Washington University Law Quarterly
My friends, I am worried about the present health and the future well-being of a profession that has allowed many of us to do interesting, personally profitable, and possibly even useful things. Certainly, the law has been good to me. I come to criticize and complain, but not as an apostle of apocalypse. There is, I believe, hope of salvation, which will require all of us to join hands in what must ultimately lead to collective action in the name of-I do not shy from the word-justice. As you may now suspect, my message is cast in contradictory terms. I take my theme from the famous opening lines of Charles Dickens' cautionary parable about the French Revolution: "It was the best of times, it was the worst of times."' The same is true of the legal profession. Legal education has never been more apparently prosperous. But one wonders whether tuition can continue to rise to unchecked heights of student debt, and whether it is acceptable for students to view law school as a place of repose between the competition for admission to the school of choice and the competition, following soon after, for placement in the firm of choice at previously unimagined rates of compensation. The profession has similarly never offered more remuneration for lawyers- on the average. But for every million-dollar income, what about those at the other end of the scale? What about billable hours and quality of life? The organized bar has developed a conscience in recent decades-at least about the large issues. But what about mounting greed and increasing insensitivity to ethical concerns? What, in short, about law as a business, no longer a profession?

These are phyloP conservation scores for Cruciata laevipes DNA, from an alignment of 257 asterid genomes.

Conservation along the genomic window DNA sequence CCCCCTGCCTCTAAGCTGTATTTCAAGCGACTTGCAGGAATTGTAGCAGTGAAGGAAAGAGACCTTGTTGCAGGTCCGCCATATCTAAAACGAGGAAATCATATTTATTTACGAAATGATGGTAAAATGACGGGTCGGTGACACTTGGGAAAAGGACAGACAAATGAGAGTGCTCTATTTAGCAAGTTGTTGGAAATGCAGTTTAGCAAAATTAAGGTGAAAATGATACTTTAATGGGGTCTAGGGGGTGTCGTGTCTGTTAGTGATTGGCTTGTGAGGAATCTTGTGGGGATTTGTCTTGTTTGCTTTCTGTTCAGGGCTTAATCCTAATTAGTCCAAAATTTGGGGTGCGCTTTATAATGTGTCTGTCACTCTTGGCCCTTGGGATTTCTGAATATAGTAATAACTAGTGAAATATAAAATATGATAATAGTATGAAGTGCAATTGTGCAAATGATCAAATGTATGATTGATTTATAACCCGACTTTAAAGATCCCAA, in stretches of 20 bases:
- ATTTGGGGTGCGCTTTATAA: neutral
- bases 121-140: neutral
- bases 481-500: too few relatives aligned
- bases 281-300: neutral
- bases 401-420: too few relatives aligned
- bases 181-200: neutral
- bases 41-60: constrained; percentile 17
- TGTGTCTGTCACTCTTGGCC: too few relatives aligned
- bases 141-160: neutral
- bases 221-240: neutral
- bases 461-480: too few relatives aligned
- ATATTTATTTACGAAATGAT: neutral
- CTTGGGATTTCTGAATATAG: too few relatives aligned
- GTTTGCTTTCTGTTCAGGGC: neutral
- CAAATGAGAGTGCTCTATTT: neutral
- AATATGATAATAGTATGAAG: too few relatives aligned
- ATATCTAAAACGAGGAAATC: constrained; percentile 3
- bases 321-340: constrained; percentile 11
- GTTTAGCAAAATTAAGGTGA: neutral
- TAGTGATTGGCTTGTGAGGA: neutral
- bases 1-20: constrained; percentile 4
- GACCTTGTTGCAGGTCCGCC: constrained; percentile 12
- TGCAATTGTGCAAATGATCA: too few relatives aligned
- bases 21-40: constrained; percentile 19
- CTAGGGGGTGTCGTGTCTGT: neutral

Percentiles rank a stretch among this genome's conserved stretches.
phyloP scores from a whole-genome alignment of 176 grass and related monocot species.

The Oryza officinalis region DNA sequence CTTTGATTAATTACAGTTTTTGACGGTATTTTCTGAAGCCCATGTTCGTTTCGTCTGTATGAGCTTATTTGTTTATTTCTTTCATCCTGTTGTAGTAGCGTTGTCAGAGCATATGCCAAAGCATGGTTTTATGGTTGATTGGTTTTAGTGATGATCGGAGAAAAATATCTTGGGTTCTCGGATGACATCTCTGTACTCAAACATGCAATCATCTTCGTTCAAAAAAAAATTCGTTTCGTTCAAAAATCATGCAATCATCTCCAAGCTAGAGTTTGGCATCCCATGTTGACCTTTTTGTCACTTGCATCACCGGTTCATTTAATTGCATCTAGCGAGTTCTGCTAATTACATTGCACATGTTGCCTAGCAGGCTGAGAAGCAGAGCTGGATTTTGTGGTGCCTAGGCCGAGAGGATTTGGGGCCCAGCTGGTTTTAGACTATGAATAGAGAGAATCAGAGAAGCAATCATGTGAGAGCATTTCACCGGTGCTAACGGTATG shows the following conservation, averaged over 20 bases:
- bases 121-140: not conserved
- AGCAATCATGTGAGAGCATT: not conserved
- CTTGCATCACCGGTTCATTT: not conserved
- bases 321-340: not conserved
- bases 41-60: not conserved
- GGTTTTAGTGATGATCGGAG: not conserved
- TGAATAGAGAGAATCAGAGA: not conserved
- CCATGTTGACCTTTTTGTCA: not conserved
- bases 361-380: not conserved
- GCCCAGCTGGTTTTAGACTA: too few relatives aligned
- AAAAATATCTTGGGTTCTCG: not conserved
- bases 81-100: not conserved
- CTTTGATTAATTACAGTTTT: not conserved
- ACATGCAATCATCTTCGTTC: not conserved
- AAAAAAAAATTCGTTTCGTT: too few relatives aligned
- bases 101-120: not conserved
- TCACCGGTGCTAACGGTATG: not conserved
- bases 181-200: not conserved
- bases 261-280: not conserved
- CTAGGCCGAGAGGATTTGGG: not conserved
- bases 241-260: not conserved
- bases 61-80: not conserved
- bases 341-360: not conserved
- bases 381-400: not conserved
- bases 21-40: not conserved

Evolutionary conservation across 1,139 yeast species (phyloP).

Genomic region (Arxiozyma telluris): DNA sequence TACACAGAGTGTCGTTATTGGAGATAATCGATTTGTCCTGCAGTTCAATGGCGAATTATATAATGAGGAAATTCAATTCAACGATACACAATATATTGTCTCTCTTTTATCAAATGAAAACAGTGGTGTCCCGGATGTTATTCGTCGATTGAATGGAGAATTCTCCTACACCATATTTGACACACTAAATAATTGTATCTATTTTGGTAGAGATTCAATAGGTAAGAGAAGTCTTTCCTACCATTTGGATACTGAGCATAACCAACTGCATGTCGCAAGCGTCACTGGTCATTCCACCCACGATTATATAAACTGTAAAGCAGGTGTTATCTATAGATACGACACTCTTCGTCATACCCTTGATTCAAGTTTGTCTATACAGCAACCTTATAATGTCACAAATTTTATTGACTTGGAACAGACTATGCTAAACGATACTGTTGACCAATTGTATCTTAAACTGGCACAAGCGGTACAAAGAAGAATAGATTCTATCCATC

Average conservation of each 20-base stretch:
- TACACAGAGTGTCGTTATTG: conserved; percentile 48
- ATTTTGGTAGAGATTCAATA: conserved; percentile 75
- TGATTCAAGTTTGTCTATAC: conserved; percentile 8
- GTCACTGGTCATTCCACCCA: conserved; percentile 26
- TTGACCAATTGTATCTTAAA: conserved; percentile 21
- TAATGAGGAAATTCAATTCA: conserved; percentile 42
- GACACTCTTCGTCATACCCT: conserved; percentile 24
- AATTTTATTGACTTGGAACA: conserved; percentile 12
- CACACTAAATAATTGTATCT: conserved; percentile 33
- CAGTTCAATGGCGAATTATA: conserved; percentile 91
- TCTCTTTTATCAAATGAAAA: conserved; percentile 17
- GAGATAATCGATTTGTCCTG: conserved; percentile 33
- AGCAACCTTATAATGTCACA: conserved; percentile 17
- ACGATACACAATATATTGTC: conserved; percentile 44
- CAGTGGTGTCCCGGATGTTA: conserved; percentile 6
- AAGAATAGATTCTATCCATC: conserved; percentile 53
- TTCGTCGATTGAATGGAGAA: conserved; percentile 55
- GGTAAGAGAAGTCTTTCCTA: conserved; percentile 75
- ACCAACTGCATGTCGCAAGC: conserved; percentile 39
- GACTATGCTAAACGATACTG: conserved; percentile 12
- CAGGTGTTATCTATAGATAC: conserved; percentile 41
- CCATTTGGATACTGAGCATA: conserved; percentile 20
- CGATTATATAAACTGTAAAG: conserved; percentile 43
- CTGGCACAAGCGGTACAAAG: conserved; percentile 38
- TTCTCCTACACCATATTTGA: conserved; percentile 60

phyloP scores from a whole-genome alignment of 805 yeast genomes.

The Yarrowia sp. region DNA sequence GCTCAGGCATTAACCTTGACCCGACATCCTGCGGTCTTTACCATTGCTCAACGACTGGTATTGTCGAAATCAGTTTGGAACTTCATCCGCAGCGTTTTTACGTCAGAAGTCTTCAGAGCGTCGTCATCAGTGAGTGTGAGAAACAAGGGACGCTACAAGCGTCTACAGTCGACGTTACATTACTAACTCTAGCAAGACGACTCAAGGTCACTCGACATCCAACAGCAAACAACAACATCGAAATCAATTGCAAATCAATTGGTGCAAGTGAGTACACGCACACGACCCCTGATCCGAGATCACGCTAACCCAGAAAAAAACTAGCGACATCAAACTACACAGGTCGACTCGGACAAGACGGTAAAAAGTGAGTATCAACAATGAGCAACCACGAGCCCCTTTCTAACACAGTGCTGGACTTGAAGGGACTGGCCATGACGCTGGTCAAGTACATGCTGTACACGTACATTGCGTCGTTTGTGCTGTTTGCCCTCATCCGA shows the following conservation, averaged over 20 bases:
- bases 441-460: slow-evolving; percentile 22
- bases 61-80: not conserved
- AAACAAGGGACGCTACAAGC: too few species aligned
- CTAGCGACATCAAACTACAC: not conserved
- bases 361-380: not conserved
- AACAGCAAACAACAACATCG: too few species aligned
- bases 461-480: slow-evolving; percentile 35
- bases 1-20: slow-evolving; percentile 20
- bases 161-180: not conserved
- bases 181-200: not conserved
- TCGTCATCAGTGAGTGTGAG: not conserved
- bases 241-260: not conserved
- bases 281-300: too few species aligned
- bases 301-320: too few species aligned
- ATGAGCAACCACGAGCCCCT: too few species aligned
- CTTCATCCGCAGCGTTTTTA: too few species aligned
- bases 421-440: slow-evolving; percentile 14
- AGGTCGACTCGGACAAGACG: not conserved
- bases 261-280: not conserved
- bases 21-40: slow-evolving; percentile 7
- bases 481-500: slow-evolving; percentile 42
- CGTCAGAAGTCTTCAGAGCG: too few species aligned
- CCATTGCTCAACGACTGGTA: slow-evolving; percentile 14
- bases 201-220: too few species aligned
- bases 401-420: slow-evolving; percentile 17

Robert B. McKay,
The Rise of the Justice Industry and the Decline of Legal Ethics,
68 Wash. U. L. Q. 829
Available at: http://openscholarship.wustl.edu/law_lawreview/vol68/iss4/3